Cheshire grin

Cheshire grin

England has experienced that rare thing, a long, hot summer, and the heat and extended hours of sunshine seem to have turned the dial on the behaviour of the locals from quaint and eccentric to strange and disturbing. It’s official: the green and pleasant land is now brown and feral.

A case in point is that of Steve Gough who decided that it would be a tremendous achievement if he could walk the length of Britain from Land’s End to John O’Groats clad only in a pair of boots and a floppy hat. Reports of ‘the naked rambler’ filled the papers for days in August, with witnesses describing him in the fraught language usually reserved for Yeti sightings, until Gough identified himself. His progress has been interrupted by repeated arrests by bemused constabulary.

Continuing with the ‘there’s something out there’ theme, Kent is supposedly being terrorised by wild cats led by the ‘beast of blue bell’, attacking livestock and scaring the bejesus out of the locals. Crop circles were definitely out this year as a result, probably because the spotters—a race unto themselves born, it is rumoured, already clad in a mac with binoculars hanging from their neck—weren’t game enough to get out into the wheat fields for fear of a mauling.

But the weirdness is not only in the countryside. Illusionist David Blaine, who pretends to slice off his ear in public and wanders around with an eye tattooed on the palm of his hand mumbling nonsense in a monotone someone must have told him gave him a sense of mystery but just makes him unintelligible, decided to spend 44 days in a glass case suspended from a crane next to the Thames. He only had water to drink and a lot of nappies. No-one has been able to answer the question: why?

The poms will say they aren’t responsible for Blaine as he’s an American but he was an accountant in Baltimore before he got to the UK.

I think it’s mad cats and Englishman, Mr Coward.

Nirvana on the run

Meanwhile, back in Australia, bike paths early on Sunday morning are usually bereft of naked runners or feral cats. Last Sunday, however, the local path was divided by witches’ hats and decorated by runners lured by the antipodean cuckoo call that harbingers spring: the oxymoronic fun-run. On the runners’
T-shirts was a coloured rectangle, and on this patch a name and a number; Self-Transcendence 9, Self-Transcendence 125, etc. Along the path, the birds were singing, the bees were beginning their working day harvesting from wattle, and the sun was breaking through the light spring mist. But the runners were self-preoccupied. At the finishing line, there was a large digital clock measuring out the seconds, by the saving of which, it seems, is self-transcendence measured.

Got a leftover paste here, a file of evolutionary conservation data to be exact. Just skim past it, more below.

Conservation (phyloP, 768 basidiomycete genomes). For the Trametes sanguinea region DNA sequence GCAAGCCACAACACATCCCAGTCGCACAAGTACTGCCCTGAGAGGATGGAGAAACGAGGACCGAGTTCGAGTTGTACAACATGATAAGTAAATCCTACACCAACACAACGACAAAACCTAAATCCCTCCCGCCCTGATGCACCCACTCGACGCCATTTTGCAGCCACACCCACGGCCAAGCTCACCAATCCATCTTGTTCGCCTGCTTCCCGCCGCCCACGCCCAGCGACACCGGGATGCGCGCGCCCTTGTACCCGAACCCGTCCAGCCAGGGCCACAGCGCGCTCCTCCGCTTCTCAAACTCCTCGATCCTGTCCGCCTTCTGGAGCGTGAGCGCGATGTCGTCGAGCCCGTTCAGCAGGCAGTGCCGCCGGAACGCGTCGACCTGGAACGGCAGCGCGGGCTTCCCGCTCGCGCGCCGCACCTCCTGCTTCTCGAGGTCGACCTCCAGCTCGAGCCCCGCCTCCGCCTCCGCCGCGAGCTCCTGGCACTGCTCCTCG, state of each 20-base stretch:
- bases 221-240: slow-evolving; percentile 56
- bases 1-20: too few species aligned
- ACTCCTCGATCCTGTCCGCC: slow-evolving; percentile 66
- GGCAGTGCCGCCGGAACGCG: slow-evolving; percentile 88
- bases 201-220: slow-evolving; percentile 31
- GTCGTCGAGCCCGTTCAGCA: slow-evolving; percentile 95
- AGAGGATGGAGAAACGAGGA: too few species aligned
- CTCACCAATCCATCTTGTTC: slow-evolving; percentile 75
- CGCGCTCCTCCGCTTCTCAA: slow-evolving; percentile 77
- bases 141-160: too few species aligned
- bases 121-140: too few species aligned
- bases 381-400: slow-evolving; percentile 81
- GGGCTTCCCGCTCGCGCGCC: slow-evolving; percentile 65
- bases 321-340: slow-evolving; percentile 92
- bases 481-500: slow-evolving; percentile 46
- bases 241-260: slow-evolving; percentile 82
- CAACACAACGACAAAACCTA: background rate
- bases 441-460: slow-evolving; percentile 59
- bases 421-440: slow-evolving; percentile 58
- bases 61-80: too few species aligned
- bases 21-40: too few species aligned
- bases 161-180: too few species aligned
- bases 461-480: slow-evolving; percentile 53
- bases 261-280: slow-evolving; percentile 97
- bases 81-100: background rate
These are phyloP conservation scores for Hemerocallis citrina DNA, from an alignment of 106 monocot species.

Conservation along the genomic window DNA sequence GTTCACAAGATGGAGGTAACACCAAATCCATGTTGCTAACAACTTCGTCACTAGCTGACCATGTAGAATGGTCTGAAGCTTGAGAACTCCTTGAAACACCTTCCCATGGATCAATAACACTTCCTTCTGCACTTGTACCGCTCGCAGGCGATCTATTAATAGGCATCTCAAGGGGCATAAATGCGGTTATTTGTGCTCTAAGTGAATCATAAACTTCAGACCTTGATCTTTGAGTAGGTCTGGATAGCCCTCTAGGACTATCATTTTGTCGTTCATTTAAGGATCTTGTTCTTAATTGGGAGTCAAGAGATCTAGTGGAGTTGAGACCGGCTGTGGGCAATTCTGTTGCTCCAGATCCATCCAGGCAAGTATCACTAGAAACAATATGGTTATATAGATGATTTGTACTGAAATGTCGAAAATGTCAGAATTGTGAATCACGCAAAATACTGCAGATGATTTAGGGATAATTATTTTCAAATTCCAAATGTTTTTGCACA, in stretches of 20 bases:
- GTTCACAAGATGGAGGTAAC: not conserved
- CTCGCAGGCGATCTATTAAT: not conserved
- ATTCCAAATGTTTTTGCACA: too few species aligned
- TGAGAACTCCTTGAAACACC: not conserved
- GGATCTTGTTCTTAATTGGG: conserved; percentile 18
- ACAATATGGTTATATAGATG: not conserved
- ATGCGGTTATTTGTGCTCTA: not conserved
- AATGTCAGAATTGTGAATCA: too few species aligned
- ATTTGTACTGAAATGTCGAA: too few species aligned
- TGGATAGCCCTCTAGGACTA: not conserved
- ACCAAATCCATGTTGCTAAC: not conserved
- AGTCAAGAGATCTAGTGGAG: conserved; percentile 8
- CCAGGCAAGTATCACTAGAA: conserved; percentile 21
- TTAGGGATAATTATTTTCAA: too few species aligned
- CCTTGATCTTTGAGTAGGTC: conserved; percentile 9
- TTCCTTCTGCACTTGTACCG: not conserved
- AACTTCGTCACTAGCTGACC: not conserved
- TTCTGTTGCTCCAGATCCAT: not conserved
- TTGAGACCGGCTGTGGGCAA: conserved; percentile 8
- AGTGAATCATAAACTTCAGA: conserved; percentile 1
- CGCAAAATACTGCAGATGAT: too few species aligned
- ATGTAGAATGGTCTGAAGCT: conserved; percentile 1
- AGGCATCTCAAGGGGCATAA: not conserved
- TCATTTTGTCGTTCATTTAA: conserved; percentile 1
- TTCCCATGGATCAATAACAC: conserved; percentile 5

Holy (steam) roller

Self-transcendence is usually the currency of evangelists, because it involves a quantum leap which your ordinary self cannot produce or even imagine. The colloquial version of Quantum Leaps is Jump Up, a Koori coining which means rising suddenly beyond your capability. The phrase occurs in the title of Germaine Greer’s recent Quarterly Essay in which she shows herself to be a powerful evangelist. The jump up she pleads for is that white Australians should renounce their colonial attitudes and history and embrace Aboriginality. This is a leap of faith and of imagination: you can stand up and be converted, but you are not quite sure what you are being converted to or how it will save you.

Germaine Greer displays all the evangelist’s skills in evoking the totally corrupted world of white Australian society, and in offering a subtle reading of classical Australian texts in order to bring out the sad reality which we habitually ignore. And her readers are likely to treat her like most evangelists—when they return from the pulpit to the fireside, they will wonder whether things are really as bad as all that, and whether the conversion she calls for is either necessary or enough.


Watch your mouth

Swimming each day through a sea of language, Eureka Street has developed a list of words we never wish to see again. As is often the case, it is not so much the words we despise, but the service in which they are employed.

Historically, key offenders have included lifestyle and nuance. More recent chart-toppers are synergy, actualise, sexing, positivity, discourse and enhance. Adverbs are best used like garlic, sparingly, and anyone caught thinking outside the envelope, square or circle shall be shot.

We are sure that readers have their own list of ‘love to hate’ favourites. To soothe the jangled nerves of serious word watchers, we have three CDs to give away courtesy of ABC Classics: Malcolm Williamson’s Complete Works for Piano, Marcus Stenz’s Mahler Symphony No. 5 and Macquarie Trio Australia’s Libertango: The Music of Astor Piazzolla. Please send your top five words to Word Watchers, Eureka Street, PO Box 553, Richmond VIC 3121, by 31 October 2003.

 

 

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